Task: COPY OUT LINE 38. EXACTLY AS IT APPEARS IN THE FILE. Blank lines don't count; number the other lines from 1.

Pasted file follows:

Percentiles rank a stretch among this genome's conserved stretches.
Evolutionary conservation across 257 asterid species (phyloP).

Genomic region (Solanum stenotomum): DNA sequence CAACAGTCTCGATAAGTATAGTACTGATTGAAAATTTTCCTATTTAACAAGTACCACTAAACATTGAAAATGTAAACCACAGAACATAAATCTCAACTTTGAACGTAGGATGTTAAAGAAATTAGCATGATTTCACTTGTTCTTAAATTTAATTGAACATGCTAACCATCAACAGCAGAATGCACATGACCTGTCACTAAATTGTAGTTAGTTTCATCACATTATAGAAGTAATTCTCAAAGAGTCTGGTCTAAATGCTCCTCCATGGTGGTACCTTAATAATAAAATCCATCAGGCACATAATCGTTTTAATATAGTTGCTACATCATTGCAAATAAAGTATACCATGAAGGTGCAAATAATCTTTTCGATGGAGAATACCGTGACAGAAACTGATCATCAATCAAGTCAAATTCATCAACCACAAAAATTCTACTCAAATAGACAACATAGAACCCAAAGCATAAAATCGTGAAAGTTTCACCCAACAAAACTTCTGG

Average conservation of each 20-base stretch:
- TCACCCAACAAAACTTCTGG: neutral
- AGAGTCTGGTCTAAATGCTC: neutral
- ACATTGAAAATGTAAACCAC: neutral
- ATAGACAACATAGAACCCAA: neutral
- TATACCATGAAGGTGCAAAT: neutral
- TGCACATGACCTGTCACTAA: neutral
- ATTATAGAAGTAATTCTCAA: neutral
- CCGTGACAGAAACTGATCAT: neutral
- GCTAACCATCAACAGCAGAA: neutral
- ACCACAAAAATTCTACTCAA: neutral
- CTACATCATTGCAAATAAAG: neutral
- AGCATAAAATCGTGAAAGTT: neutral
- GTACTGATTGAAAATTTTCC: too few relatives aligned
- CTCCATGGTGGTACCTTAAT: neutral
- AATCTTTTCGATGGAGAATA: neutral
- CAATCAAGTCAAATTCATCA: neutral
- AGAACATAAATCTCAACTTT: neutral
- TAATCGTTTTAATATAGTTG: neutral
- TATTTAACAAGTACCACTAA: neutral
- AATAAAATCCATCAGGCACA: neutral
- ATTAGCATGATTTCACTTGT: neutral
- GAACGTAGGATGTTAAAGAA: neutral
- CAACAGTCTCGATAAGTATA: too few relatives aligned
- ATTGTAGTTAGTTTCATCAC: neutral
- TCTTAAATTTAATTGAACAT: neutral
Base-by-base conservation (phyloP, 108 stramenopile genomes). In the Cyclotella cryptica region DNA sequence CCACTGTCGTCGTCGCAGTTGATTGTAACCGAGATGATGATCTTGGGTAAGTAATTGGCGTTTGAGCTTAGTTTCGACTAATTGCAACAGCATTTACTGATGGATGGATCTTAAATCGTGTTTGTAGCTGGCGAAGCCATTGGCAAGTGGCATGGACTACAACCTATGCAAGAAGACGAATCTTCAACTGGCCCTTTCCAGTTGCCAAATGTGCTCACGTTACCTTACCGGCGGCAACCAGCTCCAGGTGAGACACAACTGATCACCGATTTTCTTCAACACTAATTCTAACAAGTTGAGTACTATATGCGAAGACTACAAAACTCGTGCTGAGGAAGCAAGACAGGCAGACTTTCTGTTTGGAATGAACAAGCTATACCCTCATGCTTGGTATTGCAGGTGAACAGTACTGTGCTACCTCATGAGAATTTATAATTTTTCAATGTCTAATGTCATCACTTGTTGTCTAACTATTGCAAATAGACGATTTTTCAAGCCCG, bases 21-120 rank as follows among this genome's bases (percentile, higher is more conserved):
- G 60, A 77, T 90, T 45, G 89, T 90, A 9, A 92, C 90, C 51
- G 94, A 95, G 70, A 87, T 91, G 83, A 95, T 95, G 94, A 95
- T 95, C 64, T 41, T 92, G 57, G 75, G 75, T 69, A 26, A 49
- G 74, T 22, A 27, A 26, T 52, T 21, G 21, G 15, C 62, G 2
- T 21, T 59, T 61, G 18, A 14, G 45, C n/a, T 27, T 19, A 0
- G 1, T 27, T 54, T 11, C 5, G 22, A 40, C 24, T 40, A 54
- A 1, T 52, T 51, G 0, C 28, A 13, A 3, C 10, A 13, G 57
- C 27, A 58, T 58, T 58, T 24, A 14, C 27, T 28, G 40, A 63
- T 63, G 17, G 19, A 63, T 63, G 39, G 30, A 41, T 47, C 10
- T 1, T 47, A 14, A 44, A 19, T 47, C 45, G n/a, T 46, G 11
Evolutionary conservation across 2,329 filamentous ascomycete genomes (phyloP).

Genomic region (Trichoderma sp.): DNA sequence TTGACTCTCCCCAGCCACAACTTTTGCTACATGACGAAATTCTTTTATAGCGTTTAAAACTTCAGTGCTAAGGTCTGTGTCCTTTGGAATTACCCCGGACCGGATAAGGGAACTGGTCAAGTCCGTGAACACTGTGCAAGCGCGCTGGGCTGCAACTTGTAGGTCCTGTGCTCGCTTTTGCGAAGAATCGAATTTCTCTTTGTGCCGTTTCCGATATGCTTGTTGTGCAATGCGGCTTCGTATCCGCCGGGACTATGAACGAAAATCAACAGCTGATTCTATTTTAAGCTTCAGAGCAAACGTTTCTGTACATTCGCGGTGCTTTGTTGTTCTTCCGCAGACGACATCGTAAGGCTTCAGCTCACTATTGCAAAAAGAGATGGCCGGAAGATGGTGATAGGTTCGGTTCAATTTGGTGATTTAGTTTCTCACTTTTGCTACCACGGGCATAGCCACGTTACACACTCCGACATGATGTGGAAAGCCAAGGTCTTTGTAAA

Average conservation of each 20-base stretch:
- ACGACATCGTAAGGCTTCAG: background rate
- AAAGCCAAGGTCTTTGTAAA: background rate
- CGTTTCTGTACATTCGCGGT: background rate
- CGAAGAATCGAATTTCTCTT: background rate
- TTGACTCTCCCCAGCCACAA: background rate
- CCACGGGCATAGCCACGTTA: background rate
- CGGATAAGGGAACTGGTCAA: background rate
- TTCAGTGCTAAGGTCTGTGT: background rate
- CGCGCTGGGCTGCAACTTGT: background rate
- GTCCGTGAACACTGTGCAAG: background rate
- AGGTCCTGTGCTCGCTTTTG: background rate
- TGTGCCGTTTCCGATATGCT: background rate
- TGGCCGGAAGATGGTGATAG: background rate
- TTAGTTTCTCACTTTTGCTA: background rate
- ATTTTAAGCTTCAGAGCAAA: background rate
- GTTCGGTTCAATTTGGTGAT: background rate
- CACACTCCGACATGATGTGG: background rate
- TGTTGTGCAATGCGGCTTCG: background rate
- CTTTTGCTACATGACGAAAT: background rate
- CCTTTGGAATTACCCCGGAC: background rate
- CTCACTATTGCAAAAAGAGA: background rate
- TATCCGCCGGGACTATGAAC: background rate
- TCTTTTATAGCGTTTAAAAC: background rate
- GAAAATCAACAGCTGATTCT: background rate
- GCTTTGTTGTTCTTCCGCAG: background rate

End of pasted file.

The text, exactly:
- C 27, A 58, T 58, T 58, T 24, A 14, C 27, T 28, G 40, A 63